Years later, many of us found ourselves serving together in New England and the Midwest, under Archbishop Job’s omophorion. Times had changed. The Church had changed. And we had changed. “That was then; this is now,” as the old saying goes. Life became far more complex, as were the issues we faced as “coworkers and fellow ministers.” Yet Archbishop Job always made himself available to us, to our families, and especially to the faithful we were so blessed to serve. When questions arose in our parish concerning the revelations that came to light in 2005, Archbishop Job gladly accepted our invitation to address our faithful in a forthright, honest, and open manner – three times! We could sense his deep pain and concern, but on a deeper level, we also sensed his genuine love for the Church and for those who maligned him personally for the fervent stand he had taken. At the same time, during the many archpastoral visits during which he led us in worship and shared the Eucharist with us, he radiated the joy of the Kingdom yet to come, yet fully present in the life of the Church. He prayed with us. He shared countless pot lucks with us – how often he was the last person remaining the church hall, always offering to help us clean up. He laughed with us, opened himself to “stump the bishop” question-and-answer sessions with our Church school children, broke ground for our new temple and hall, brought guest hierarchs to visit us, and even played the accordion with us – both of us were products of those bygone days during which accordion lessons were absolutely mandatory for every kid whose name ended in -ski, -sky, -cky, -chuk, and -iak. Despite the burdens he faced and bore, often in bold silence, he always radiated something deeper, something “more real,” something beyond the disappointments and tragedies of this life, and left us inspired, uplifted, filled with joy and reassurance and peace and a renewed spirit to see and experience the Church as “the pure Bride of Christ,” despite the fact that we are, as Saint Paul observes, “broken earthen vessels.”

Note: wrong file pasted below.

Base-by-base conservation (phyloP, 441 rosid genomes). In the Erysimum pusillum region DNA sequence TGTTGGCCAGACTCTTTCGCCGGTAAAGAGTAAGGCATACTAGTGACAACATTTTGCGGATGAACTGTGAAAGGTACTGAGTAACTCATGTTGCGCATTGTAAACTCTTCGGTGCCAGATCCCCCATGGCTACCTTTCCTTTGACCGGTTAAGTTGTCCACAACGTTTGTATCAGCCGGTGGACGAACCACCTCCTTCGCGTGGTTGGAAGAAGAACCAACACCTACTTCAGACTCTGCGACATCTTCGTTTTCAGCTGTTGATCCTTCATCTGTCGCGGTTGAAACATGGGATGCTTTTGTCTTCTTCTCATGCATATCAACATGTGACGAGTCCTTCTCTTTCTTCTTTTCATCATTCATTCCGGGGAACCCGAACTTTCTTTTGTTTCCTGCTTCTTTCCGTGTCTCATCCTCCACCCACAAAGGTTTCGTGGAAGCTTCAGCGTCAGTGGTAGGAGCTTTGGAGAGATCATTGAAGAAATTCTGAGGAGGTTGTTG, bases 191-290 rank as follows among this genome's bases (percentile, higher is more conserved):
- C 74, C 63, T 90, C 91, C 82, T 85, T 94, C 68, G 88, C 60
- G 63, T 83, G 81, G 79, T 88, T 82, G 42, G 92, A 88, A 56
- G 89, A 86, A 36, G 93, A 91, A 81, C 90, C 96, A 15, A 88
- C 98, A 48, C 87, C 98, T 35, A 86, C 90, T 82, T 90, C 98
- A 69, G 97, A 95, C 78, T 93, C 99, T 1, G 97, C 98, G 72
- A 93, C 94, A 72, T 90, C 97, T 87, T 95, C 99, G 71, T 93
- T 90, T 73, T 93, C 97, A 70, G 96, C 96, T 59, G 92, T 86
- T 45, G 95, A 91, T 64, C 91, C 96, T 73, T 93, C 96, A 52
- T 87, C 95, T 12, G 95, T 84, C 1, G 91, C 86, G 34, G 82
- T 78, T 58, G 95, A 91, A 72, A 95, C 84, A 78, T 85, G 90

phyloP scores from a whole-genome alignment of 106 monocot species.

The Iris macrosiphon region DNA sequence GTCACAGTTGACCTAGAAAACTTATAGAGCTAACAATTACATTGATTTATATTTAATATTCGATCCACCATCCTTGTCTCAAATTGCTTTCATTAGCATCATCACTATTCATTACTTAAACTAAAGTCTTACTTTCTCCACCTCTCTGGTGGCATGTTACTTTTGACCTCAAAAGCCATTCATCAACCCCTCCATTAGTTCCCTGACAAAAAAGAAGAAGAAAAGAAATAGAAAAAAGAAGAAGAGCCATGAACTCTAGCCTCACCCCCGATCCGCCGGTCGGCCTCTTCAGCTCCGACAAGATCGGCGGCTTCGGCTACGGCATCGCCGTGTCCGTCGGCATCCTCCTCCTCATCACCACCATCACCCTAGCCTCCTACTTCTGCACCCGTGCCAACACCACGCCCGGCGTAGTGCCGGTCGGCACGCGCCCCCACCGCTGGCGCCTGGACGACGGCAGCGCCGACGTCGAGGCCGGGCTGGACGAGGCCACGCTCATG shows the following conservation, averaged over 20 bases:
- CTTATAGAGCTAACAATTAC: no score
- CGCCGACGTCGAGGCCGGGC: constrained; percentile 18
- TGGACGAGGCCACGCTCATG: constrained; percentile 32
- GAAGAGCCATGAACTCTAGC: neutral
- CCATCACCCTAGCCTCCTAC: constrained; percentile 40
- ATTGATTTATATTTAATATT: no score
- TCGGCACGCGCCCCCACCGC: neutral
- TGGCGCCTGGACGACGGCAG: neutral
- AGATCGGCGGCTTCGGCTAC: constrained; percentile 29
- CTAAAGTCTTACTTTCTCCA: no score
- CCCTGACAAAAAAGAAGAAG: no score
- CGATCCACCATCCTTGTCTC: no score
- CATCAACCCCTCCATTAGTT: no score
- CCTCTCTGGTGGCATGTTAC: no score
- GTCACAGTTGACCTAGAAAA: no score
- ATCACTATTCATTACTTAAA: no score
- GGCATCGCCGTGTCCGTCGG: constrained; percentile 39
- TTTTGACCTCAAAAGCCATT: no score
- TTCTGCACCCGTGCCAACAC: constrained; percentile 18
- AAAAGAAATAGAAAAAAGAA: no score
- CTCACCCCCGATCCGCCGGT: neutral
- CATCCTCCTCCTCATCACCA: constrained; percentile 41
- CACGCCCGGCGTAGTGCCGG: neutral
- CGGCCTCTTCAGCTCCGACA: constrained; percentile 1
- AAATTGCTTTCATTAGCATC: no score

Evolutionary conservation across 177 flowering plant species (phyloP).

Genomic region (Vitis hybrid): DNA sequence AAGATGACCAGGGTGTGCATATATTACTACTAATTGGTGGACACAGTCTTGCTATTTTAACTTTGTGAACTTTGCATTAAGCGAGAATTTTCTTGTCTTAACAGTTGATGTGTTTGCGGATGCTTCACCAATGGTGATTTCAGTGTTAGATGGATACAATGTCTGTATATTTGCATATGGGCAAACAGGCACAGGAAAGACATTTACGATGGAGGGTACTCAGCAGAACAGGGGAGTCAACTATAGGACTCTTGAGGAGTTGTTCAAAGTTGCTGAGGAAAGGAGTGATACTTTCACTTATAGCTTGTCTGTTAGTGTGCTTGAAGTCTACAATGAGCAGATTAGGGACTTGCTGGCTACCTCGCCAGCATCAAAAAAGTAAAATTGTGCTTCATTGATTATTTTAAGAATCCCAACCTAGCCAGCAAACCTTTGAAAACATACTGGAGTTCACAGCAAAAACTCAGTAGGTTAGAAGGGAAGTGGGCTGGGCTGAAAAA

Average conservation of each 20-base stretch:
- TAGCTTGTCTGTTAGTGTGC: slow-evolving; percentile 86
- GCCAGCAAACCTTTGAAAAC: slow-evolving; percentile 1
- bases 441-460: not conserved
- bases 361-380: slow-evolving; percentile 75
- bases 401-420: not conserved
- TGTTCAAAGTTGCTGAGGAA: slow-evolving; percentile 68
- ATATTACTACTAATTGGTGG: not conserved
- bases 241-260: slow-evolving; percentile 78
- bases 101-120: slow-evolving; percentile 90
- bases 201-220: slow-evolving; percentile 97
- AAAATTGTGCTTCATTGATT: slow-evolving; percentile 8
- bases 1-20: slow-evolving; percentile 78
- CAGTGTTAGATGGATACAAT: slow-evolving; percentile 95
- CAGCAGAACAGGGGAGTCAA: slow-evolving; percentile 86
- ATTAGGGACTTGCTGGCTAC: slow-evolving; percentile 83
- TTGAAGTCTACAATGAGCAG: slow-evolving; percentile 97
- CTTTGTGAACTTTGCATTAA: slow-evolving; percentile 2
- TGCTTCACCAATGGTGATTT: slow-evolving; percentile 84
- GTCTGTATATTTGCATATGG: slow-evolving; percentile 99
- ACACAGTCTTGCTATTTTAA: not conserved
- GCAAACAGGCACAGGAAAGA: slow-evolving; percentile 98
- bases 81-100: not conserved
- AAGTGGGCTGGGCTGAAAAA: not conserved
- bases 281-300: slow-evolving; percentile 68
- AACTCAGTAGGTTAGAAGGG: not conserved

In conclusion, in mid-November, precisely one month before his repose, Archbishop Job met with the clergy of our Chicago deanery. He addressed us, a “full house,” at length about all sorts of issues and ideas and things that were on his mind -- 18 or 19 of them, in fact -- in a comprehensive yet extremely personal, relaxed, and even tender manner. There was something different about him -- something gloriously positive that made a few of us wonder if his sight had been set on something greater, something far more vast than our diocese, something perhaps divine. He related how, several weeks earlier, he had visited Saint Tikhon’s Monastery in conjunction with the ongoing investigation into the monastery’s finances. “I just couldn’t visit the monastery without calling on Metropolitan Herman,” he said without the slightest hint of angst -- adding how good it was to embrace him and to speak frankly and freely with him about much of what had transpired in the Church during the past few years. His face was calm, but hardly expressionless; he exhibited that calmness which comes when true reconciliation, no matter how painful, occurs. That was the last time most of us saw Archbishop Job -- and it was good.
While, on Saturday, December 19, we were unable to enjoy pizza with Archbishop, we anticipate that day in which we will once again commune with him, with all the angels and saints, with one another, and with the Father, Son, and Holy Spirit at that glorious and eternal banquet for which we pray “with boldness and without condemnation” to be accounted worthy to share in Our Lord’s heavenly Kingdom.
May your memory, dear Vladyka, be eternal!
Father John is rector of Saint Joseph Church, Wheaton, Illinois, and Secretary of the Diocese of the Midwest.